November 2, 2008 by Elizabeth Earon
This is a time of significant innovation in the realm of business to reduce inefficiencies and capture potential market gains. Despite the significant barriers that currently exist, innovators should be able to protect these new and useful innovations through patents.
Firstly, according to the Canadian Intellectual Property Office (CIPO), business methods are prohibited from patentability: “A patent is granted only for the physical embodiment of an idea… or for a process that produces something saleable or tangible. You cannot patent… a method of doing business.”1 This policy has been supported by CIPO in practice.”2
Secondly, although business methods are not explicitly excluded in the Patent Act, patenting may be impossible where the invention involves the “exercise of personal judgement… and so does not enable the precise replication that is necessary for industrial application.”3 Indeed, s.27(3)(d) of the Act requires the specification of the necessary sequence, if any, of the various steps in a process.4 This may therefore prevent the patent of business methods where discretion may be required in the application of the method across industries or across businesses with varying business structures or characters.
Furthermore, according to the American Intellectual Property Law Association, “business methods are most frequently patented as implemented on a computer.”5 As a result, many of the issues relating to the patentability of computer programs remain a significant hurdle. Historically, many countries have been loathe to grant patents for computer programs for fear of impeding the “technological progress in this volatile industry.”6 CIPO and the courts have upheld this policy, such as in a Federal Court of Appeal case that upheld the denial of a patent, despite the description of the invention as “not the computer program, [but] the complex process, which is effected by computer, of transforming measurements into useful information,”7 because it constituted “mere scientific principle or abstract theorem,” which is not patentable.8
Thus, at first glance, business methods are unlikely to be patentable in Canada. Other jurisdictions, however, have allowed for the patentability of business methods, such as the U.S,9 and Australia.10 Moreover, Canadian courts have espoused a broad interpretation of the Patent Act. The Supreme Court has crafted an ‘expansive interpretation’ that includes “methods of applying skill or knowledge provided they produce effects or results commercially useful to the public.’”11 Business methods, in the application of business acumen to devise resolution to specific issue or to reduce inefficiency, may well result in commercially useful results to the public – especially where they result in reduced unit prices. Furthermore, the dissent in Harvard, found that “statutory subject matter must be framed broadly because by definition the Patent Act must contemplate the unforeseeable.”12 The majority agreed to a broad definition, recognizing the need to “encompass unforeseen and unanticipated technology,” although noting that the scope of invention was finite.13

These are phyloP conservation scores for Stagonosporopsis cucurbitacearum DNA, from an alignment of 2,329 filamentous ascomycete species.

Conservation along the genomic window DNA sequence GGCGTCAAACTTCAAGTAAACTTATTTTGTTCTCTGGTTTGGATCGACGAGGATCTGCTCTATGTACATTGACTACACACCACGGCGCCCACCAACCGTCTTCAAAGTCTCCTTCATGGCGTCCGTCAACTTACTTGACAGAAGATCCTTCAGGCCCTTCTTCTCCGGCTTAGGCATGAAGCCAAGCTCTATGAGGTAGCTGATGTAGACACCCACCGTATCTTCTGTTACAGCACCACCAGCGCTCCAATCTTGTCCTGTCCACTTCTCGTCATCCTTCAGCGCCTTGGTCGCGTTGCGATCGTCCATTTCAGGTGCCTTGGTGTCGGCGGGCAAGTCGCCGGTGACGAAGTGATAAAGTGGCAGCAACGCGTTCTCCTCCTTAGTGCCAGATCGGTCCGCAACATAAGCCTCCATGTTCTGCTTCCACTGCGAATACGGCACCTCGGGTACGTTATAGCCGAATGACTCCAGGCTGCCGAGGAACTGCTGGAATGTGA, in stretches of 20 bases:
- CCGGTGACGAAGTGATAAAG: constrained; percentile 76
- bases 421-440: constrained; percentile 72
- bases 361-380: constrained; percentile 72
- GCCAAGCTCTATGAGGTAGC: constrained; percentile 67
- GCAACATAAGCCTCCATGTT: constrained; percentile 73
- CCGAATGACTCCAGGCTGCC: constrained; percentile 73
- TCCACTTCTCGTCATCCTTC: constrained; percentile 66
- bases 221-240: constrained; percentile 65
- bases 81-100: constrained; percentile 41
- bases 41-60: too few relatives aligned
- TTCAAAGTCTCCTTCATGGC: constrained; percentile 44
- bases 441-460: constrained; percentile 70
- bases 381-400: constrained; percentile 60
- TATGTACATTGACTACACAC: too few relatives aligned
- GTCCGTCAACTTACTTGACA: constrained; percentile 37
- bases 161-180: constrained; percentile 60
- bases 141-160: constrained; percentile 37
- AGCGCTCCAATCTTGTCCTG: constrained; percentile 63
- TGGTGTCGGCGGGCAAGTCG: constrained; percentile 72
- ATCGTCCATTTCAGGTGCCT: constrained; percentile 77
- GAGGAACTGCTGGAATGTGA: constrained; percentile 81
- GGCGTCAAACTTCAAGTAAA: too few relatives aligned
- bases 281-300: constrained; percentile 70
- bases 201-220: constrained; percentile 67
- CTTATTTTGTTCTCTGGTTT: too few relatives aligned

Thus, in realizing the need to maintain an expansive definition, and where a business method is capable of precise definition, the courts should adopt a stance toward business methods that allows for patentability to protect business innovation.
1 Canadian Intellectual Property Office, Industry Canada. Available online at http://www.cipo.ic.gc.ca/epic/site/cipointernet-internetopic.nsf/en/wr01094e.html
2 David Vaver. Intellectual Property Law: Copyright, Patents and Trademarks. (Toronto: Irwin Law), 1997, 128.
3 David Vaver, Canada’s Intellectual Property Framework: A Comparative Overview, 17 I.P.J. 125 (2004), 17.
4 R.S.C. 1985, c. P-4, s.27(3)(d)
5 Brian Kahin, “What Are Business Methods?” Presentation, Centre for Information Policy, University of Maryland. Available online at http://www.ftc.gov/opp/intellect/020411briankahin.pdf
6 Vaver. Intellectual Property Law: Copyright, Patents and Trademarks, 129.
7 Schlumberger Ltd. v. Canada , 56 C.P.R. (3d) 257 (F.C.A.), at 4.
8 Ibid, at 5. However, CIPO now holds that if the program is “connected with a process or apparatus that effects some physical change,” it is considered to be patentable (David Vaver, Canada’s Intellectual Property Framework: A Comparative Overview, 17 I.P.J. 125 (2004), 18.)
9 State Street Bank & Trust Co. v. Signature Financial Group, 149 F.3d 1368 (Fed. Cir., 1998)
10 Vaver, Canada’s Intellectual Property Framework: A Comparative Overview, 18.
11 Ibid), 16.
12 Harvard College v. Canada (Commissioner of Patents),  4 S.C.R. 45 at 43.
13 Ibid, at 158.